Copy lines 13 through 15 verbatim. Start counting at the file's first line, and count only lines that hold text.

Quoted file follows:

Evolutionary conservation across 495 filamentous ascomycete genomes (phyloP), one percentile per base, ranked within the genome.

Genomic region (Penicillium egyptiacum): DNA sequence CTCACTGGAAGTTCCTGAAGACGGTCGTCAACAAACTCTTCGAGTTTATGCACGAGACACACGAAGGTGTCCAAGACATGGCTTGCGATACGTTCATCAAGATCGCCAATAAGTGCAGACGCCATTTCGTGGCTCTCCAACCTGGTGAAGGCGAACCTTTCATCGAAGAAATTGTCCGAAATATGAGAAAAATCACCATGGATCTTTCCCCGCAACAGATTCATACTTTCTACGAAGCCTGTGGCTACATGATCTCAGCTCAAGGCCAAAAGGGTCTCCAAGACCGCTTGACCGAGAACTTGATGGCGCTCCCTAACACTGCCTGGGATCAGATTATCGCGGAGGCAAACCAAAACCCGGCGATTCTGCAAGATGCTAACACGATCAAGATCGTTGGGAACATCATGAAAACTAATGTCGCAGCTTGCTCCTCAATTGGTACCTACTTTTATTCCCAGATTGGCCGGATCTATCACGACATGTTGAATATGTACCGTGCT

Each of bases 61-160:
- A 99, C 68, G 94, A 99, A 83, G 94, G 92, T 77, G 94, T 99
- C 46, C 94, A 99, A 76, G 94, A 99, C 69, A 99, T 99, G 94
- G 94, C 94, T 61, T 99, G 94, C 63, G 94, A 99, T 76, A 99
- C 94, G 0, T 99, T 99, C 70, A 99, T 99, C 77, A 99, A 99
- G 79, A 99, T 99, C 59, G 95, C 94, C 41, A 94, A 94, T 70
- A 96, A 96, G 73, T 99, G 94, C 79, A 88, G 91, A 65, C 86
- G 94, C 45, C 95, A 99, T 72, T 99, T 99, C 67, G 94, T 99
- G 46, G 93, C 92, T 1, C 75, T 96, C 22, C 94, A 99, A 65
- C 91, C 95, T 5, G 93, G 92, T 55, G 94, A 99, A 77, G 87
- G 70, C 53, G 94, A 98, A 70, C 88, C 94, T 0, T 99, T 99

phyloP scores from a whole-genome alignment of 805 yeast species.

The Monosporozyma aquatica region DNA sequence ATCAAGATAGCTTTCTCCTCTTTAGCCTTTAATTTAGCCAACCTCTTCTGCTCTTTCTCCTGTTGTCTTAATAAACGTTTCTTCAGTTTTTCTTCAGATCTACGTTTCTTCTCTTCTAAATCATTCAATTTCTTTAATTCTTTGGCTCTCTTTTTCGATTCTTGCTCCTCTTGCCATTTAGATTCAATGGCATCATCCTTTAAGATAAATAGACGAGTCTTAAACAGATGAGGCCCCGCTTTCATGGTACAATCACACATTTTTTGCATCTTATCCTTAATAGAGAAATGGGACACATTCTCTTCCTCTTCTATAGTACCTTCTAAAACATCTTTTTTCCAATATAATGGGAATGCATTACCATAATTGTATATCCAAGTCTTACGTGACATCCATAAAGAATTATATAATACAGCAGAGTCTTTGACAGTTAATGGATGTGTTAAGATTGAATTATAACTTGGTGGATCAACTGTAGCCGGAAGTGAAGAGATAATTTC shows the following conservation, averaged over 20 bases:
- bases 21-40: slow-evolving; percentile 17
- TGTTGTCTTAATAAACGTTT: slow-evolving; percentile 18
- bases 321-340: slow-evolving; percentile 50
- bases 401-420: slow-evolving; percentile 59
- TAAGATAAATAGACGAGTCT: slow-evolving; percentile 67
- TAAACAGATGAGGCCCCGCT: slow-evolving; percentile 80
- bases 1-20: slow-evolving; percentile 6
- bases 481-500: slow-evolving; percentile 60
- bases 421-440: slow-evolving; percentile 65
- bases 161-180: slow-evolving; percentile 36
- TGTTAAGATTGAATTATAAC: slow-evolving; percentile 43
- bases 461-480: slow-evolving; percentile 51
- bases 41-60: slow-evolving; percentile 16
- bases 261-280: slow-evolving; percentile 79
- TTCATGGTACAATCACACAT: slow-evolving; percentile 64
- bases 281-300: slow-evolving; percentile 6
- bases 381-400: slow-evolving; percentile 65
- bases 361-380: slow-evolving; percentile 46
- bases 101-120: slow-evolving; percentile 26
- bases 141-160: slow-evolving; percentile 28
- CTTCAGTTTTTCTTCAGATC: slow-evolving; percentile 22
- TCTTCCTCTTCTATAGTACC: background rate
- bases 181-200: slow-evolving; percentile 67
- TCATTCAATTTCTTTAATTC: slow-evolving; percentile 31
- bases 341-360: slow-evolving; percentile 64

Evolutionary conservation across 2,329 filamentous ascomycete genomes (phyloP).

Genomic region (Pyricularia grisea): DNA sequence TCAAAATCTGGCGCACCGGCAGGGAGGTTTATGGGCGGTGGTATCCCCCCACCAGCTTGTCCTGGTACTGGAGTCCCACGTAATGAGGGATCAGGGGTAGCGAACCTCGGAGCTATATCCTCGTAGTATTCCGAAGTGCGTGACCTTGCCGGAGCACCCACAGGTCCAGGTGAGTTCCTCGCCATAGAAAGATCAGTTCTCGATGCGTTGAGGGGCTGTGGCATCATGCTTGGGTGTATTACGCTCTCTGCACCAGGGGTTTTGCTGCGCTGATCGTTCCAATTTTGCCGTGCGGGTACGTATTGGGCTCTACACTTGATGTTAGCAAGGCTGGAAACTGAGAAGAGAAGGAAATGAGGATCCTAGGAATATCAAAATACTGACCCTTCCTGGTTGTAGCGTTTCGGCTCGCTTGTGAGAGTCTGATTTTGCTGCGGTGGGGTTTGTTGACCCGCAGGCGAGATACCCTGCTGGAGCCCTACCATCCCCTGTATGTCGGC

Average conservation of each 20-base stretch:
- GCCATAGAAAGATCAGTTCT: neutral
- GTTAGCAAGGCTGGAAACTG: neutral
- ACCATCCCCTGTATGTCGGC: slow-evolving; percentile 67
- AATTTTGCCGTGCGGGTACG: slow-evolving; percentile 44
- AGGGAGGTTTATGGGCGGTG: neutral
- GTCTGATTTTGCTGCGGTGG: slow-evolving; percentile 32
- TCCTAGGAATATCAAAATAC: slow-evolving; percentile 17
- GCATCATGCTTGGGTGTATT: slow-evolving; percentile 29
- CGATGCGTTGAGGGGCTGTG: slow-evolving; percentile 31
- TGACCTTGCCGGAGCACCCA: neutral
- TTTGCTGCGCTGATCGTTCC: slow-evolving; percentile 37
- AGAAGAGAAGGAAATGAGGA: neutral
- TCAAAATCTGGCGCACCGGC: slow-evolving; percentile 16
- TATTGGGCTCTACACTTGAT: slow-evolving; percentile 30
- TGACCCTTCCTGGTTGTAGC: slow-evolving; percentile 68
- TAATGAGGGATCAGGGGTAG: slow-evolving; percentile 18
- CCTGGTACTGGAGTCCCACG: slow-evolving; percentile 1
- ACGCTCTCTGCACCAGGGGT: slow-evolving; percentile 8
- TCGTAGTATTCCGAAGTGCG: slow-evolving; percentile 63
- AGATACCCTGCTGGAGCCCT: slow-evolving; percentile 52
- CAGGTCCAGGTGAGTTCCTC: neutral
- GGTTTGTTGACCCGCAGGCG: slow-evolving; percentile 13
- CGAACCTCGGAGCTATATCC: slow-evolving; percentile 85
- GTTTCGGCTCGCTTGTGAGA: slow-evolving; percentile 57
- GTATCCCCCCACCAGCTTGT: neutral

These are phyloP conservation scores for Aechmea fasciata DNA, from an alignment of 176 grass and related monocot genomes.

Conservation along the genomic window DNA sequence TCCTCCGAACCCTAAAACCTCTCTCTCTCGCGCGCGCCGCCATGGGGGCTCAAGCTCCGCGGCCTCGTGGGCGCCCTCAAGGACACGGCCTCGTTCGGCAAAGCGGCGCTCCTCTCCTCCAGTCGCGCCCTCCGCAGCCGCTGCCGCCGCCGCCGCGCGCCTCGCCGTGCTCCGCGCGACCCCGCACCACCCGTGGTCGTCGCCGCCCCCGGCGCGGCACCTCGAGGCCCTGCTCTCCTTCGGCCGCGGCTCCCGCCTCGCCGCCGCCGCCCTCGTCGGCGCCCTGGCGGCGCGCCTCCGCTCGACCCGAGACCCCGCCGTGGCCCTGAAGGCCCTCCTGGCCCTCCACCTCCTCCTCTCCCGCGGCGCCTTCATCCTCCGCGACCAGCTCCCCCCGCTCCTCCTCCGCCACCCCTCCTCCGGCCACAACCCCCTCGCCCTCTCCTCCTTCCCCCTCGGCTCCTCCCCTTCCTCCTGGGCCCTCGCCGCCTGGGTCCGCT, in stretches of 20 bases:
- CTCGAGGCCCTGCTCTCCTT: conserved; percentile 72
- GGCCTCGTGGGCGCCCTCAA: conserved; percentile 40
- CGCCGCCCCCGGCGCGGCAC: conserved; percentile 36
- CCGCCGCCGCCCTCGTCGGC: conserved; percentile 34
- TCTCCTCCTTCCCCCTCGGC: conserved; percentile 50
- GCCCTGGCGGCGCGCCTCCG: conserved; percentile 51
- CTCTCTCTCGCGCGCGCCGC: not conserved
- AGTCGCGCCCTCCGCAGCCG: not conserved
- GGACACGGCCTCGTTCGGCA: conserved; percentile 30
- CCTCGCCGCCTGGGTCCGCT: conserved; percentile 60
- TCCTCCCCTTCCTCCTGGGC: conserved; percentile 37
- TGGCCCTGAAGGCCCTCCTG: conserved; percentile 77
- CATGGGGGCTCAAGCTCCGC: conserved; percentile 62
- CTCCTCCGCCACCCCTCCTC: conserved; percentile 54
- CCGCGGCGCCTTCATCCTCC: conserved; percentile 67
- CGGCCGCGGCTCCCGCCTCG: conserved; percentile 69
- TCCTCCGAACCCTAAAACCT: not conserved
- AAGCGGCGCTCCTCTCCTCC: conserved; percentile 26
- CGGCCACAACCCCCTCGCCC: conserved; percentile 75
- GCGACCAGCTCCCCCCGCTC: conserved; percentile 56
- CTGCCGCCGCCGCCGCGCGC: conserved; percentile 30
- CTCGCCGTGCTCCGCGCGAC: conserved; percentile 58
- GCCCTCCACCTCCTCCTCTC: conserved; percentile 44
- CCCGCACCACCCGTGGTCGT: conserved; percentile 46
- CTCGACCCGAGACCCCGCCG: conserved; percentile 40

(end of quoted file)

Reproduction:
- G 70, C 53, G 94, A 98, A 70, C 88, C 94, T 0, T 99, T 99

phyloP scores from a whole-genome alignment of 805 yeast species.

The Monosporozyma aquatica region DNA sequence ATCAAGATAGCTTTCTCCTCTTTAGCCTTTAATTTAGCCAACCTCTTCTGCTCTTTCTCCTGTTGTCTTAATAAACGTTTCTTCAGTTTTTCTTCAGATCTACGTTTCTTCTCTTCTAAATCATTCAATTTCTTTAATTCTTTGGCTCTCTTTTTCGATTCTTGCTCCTCTTGCCATTTAGATTCAATGGCATCATCCTTTAAGATAAATAGACGAGTCTTAAACAGATGAGGCCCCGCTTTCATGGTACAATCACACATTTTTTGCATCTTATCCTTAATAGAGAAATGGGACACATTCTCTTCCTCTTCTATAGTACCTTCTAAAACATCTTTTTTCCAATATAATGGGAATGCATTACCATAATTGTATATCCAAGTCTTACGTGACATCCATAAAGAATTATATAATACAGCAGAGTCTTTGACAGTTAATGGATGTGTTAAGATTGAATTATAACTTGGTGGATCAACTGTAGCCGGAAGTGAAGAGATAATTTC shows the following conservation, averaged over 20 bases: